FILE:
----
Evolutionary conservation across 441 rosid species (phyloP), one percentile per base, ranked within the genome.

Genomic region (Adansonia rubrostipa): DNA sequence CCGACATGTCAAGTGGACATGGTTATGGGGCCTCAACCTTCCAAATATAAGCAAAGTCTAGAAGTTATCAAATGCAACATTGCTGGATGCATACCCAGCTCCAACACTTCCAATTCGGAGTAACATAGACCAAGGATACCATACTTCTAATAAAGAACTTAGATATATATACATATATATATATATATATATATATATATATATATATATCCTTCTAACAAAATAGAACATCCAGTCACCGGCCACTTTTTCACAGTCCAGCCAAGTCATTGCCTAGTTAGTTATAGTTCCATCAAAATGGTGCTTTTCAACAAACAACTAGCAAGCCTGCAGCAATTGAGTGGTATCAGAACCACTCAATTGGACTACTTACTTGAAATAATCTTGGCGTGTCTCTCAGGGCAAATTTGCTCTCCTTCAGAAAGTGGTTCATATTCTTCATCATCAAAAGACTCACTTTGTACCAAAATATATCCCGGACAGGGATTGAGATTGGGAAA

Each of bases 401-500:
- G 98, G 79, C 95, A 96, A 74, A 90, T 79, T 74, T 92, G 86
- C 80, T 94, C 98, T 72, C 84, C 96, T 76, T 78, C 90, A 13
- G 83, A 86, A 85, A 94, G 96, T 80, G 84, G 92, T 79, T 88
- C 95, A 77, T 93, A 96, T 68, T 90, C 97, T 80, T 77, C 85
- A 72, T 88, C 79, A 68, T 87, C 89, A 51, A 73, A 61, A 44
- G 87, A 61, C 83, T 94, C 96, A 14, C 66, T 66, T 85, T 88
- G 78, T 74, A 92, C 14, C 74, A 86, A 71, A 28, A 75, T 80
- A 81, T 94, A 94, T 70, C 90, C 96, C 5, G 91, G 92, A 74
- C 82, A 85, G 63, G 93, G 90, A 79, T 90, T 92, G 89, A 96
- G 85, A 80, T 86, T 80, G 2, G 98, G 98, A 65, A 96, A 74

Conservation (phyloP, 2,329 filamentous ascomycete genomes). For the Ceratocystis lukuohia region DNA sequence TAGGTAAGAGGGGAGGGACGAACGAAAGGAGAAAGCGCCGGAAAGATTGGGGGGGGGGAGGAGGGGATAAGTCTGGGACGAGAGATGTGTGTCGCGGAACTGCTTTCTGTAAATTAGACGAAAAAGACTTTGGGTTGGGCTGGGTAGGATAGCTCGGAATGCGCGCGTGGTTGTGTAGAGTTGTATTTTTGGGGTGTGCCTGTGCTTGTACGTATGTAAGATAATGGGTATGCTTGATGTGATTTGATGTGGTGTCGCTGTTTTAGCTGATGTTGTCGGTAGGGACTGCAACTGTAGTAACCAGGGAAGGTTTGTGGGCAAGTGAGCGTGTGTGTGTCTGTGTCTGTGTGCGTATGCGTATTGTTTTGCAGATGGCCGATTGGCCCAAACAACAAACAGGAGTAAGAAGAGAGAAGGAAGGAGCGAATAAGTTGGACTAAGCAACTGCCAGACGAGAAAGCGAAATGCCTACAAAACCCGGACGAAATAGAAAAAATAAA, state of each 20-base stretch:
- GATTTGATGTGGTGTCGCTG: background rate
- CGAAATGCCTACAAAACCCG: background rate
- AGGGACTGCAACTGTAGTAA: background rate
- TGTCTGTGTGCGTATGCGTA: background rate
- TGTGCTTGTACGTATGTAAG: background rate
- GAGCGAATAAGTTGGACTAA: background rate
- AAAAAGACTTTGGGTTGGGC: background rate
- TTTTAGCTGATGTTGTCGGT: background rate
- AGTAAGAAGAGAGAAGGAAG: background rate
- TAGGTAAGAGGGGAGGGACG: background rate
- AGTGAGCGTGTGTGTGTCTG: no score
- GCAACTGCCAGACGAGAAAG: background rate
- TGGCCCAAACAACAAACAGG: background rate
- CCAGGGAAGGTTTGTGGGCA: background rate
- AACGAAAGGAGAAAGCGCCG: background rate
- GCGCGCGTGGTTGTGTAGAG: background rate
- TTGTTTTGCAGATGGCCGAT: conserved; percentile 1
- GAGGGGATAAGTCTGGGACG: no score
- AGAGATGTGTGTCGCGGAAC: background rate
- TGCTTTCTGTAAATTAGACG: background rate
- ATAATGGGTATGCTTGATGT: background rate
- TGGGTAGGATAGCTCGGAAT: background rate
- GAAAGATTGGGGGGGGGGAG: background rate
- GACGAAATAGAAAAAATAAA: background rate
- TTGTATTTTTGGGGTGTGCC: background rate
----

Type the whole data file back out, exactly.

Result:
Evolutionary conservation across 441 rosid species (phyloP), one percentile per base, ranked within the genome.

Genomic region (Adansonia rubrostipa): DNA sequence CCGACATGTCAAGTGGACATGGTTATGGGGCCTCAACCTTCCAAATATAAGCAAAGTCTAGAAGTTATCAAATGCAACATTGCTGGATGCATACCCAGCTCCAACACTTCCAATTCGGAGTAACATAGACCAAGGATACCATACTTCTAATAAAGAACTTAGATATATATACATATATATATATATATATATATATATATATATATATATCCTTCTAACAAAATAGAACATCCAGTCACCGGCCACTTTTTCACAGTCCAGCCAAGTCATTGCCTAGTTAGTTATAGTTCCATCAAAATGGTGCTTTTCAACAAACAACTAGCAAGCCTGCAGCAATTGAGTGGTATCAGAACCACTCAATTGGACTACTTACTTGAAATAATCTTGGCGTGTCTCTCAGGGCAAATTTGCTCTCCTTCAGAAAGTGGTTCATATTCTTCATCATCAAAAGACTCACTTTGTACCAAAATATATCCCGGACAGGGATTGAGATTGGGAAA

Each of bases 401-500:
- G 98, G 79, C 95, A 96, A 74, A 90, T 79, T 74, T 92, G 86
- C 80, T 94, C 98, T 72, C 84, C 96, T 76, T 78, C 90, A 13
- G 83, A 86, A 85, A 94, G 96, T 80, G 84, G 92, T 79, T 88
- C 95, A 77, T 93, A 96, T 68, T 90, C 97, T 80, T 77, C 85
- A 72, T 88, C 79, A 68, T 87, C 89, A 51, A 73, A 61, A 44
- G 87, A 61, C 83, T 94, C 96, A 14, C 66, T 66, T 85, T 88
- G 78, T 74, A 92, C 14, C 74, A 86, A 71, A 28, A 75, T 80
- A 81, T 94, A 94, T 70, C 90, C 96, C 5, G 91, G 92, A 74
- C 82, A 85, G 63, G 93, G 90, A 79, T 90, T 92, G 89, A 96
- G 85, A 80, T 86, T 80, G 2, G 98, G 98, A 65, A 96, A 74

Conservation (phyloP, 2,329 filamentous ascomycete genomes). For the Ceratocystis lukuohia region DNA sequence TAGGTAAGAGGGGAGGGACGAACGAAAGGAGAAAGCGCCGGAAAGATTGGGGGGGGGGAGGAGGGGATAAGTCTGGGACGAGAGATGTGTGTCGCGGAACTGCTTTCTGTAAATTAGACGAAAAAGACTTTGGGTTGGGCTGGGTAGGATAGCTCGGAATGCGCGCGTGGTTGTGTAGAGTTGTATTTTTGGGGTGTGCCTGTGCTTGTACGTATGTAAGATAATGGGTATGCTTGATGTGATTTGATGTGGTGTCGCTGTTTTAGCTGATGTTGTCGGTAGGGACTGCAACTGTAGTAACCAGGGAAGGTTTGTGGGCAAGTGAGCGTGTGTGTGTCTGTGTCTGTGTGCGTATGCGTATTGTTTTGCAGATGGCCGATTGGCCCAAACAACAAACAGGAGTAAGAAGAGAGAAGGAAGGAGCGAATAAGTTGGACTAAGCAACTGCCAGACGAGAAAGCGAAATGCCTACAAAACCCGGACGAAATAGAAAAAATAAA, state of each 20-base stretch:
- GATTTGATGTGGTGTCGCTG: background rate
- CGAAATGCCTACAAAACCCG: background rate
- AGGGACTGCAACTGTAGTAA: background rate
- TGTCTGTGTGCGTATGCGTA: background rate
- TGTGCTTGTACGTATGTAAG: background rate
- GAGCGAATAAGTTGGACTAA: background rate
- AAAAAGACTTTGGGTTGGGC: background rate
- TTTTAGCTGATGTTGTCGGT: background rate
- AGTAAGAAGAGAGAAGGAAG: background rate
- TAGGTAAGAGGGGAGGGACG: background rate
- AGTGAGCGTGTGTGTGTCTG: no score
- GCAACTGCCAGACGAGAAAG: background rate
- TGGCCCAAACAACAAACAGG: background rate
- CCAGGGAAGGTTTGTGGGCA: background rate
- AACGAAAGGAGAAAGCGCCG: background rate
- GCGCGCGTGGTTGTGTAGAG: background rate
- TTGTTTTGCAGATGGCCGAT: conserved; percentile 1
- GAGGGGATAAGTCTGGGACG: no score
- AGAGATGTGTGTCGCGGAAC: background rate
- TGCTTTCTGTAAATTAGACG: background rate
- ATAATGGGTATGCTTGATGT: background rate
- TGGGTAGGATAGCTCGGAAT: background rate
- GAAAGATTGGGGGGGGGGAG: background rate
- GACGAAATAGAAAAAATAAA: background rate
- TTGTATTTTTGGGGTGTGCC: background rate